Winter Squash:

These have also been known to absorb Dieldrin from soil.

Green beans:

These unfortunately rank high on the contamination list, with as many as 60 different pesticides being used on them.

Meat Products:

Organic meats are always healthier, as they contain no growth hormones and stand little to no chance of containing any pesticide products.

Wednesday, December 15, 2010

Organic in Vancouver

Over time I've found some great organics that can be readily found at reasonable prices in many Vancouver grocery stores. I thought I would provide a list of some of my favourites:

1. Corn is one of the products that is most often genetically modified. However, Nature's Path makes organic corn flakes (that are also gluten free!) that come in eco-friendly bags. I also buy Que Pasa corn chips made from organic corn and non GMO canola oil.

2. Milk replacements are always difficult for those with dairy allergies or vegan diets. Happily Silk Soy milk is organic and I just discovered So Good Organic Coconut Milk which sells for about the same price as soy milk minus the potentially dodgy effects of over-processed soy! Yay!

3. No one wants to go without chocolate. Denman Island Chocolate is a local BC company that produces delicious organic dark chocolate.

Sticking to food principles doesn't mean a life of deprivation. There are great products out there. Sometimes it just takes a bit of digging.

Felt for the Holidays

Hello blog readers.

Today I'm over at Life as a Human discussing my  love of needle felting and how it just might be the solution to last minute Christmas gift making panic.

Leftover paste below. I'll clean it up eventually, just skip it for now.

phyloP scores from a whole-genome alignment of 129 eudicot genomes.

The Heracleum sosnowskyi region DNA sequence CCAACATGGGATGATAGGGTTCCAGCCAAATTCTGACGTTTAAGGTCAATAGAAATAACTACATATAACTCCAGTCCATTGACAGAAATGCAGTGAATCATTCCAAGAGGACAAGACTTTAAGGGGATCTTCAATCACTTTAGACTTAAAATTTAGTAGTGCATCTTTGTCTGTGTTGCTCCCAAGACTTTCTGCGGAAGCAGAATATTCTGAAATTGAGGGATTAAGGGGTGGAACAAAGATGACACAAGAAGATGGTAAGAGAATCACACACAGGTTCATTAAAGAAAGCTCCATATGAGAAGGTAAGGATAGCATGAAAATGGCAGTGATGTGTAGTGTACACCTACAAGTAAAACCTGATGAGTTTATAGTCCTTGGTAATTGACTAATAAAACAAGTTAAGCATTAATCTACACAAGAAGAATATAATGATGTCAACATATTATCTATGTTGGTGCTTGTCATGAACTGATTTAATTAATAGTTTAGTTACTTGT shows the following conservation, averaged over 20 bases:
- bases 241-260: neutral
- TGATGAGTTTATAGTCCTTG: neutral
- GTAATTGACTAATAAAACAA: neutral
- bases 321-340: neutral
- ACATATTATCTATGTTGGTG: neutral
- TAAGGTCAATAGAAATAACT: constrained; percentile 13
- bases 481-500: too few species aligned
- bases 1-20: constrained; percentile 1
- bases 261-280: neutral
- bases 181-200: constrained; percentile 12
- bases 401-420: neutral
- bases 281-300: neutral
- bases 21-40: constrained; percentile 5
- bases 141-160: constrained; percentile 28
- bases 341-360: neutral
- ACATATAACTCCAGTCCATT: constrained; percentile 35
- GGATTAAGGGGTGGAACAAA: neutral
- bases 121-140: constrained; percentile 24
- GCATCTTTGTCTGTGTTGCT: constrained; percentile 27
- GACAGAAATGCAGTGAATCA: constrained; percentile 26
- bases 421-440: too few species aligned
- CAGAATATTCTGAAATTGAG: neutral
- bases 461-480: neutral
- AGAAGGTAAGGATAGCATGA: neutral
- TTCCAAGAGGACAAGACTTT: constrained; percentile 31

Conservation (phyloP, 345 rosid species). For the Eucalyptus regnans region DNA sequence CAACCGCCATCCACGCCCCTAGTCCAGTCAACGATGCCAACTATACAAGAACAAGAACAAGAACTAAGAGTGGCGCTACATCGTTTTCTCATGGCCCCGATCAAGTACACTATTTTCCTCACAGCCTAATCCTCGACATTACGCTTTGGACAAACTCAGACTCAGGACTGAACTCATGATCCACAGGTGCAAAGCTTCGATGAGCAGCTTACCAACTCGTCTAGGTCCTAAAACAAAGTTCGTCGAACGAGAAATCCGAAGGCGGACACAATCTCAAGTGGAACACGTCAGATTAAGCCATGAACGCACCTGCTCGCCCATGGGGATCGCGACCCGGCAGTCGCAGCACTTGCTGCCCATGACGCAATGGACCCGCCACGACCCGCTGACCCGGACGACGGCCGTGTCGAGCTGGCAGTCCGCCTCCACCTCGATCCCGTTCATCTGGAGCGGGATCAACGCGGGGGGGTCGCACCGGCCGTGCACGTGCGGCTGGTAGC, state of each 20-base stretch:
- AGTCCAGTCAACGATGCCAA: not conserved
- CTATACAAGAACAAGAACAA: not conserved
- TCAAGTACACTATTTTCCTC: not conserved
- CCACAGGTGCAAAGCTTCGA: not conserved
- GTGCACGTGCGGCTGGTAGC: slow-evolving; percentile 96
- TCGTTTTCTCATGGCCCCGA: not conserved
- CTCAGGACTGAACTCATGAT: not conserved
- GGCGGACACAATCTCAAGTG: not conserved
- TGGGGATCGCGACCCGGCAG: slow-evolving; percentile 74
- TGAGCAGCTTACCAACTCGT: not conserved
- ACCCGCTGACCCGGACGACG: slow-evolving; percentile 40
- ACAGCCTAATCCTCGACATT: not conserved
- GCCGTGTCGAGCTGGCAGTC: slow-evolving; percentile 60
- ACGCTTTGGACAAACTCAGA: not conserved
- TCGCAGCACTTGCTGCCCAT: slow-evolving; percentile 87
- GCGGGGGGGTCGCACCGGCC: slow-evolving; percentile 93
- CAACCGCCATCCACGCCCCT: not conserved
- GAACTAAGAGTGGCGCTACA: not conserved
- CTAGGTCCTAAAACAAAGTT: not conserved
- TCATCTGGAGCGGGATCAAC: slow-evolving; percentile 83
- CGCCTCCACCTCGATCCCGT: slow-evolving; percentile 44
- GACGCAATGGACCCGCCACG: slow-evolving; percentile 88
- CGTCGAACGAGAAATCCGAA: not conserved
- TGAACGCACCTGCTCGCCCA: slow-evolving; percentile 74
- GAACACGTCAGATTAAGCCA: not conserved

Wednesday, December 8, 2010

Choice of Chickens

As suspected I have already run into some major challenges with my Organic Project. There I was, standing in the Choices Market, staring at a selection of whole chickens. There was the certified organic chicken that priced in at about $24 for a rather small bird and there was a "specialty" chicken that came in at $18 for a slightly larger bird. Of course, both of these prices are higher than the $12 I'm used to paying for a conventional, battery farmed chicken so I set about discovering what the differences were.

Conventional Chicken:
  1. Factory/Battery farmed.
  2. Likely given feed laced with hormones and antibiotics to promote faster growth and to counteract the high risk of disease that accompanies the horrific living conditions of these animals.
  3. Feed is likely contains GM ingredients and may even contain animal byproducts and other things that chickens would not normally eat.
  4. Not likely a local meat product
Specialty Chicken: The "Specialty" label doesn't mean anything in and of itself, but reading the label revealed the following:

  1. Local BC chicken raised on a family owned farm. This is a bit vague as it didn't say anything about what sort of farm it was. It could have been a family owned factory farm for all I knew!
  2. Chickens fed a natural diet of grains grown on the farm with no strange byproducts--but feed could have been GM. There was no information about the GM status of the soy and corn these chickens were given amongst other things.
  3. Chickens were not fed antibiotics or hormones.
Organic Chicken

  1. Certified organic which means no GM feed, no antibiotics or hormones.
So I had a bit of a conundrum. After much debate I went with the "specialty" chicken as a compromise. It fit my local criteria and was at least free of hormones and antibiotics if not GM feed. Farm conditions were vague but I had to balance cost as well and the specialty chicken was more affordable. I figure I did better than conventional but not as well as fully organic so at least it's a start!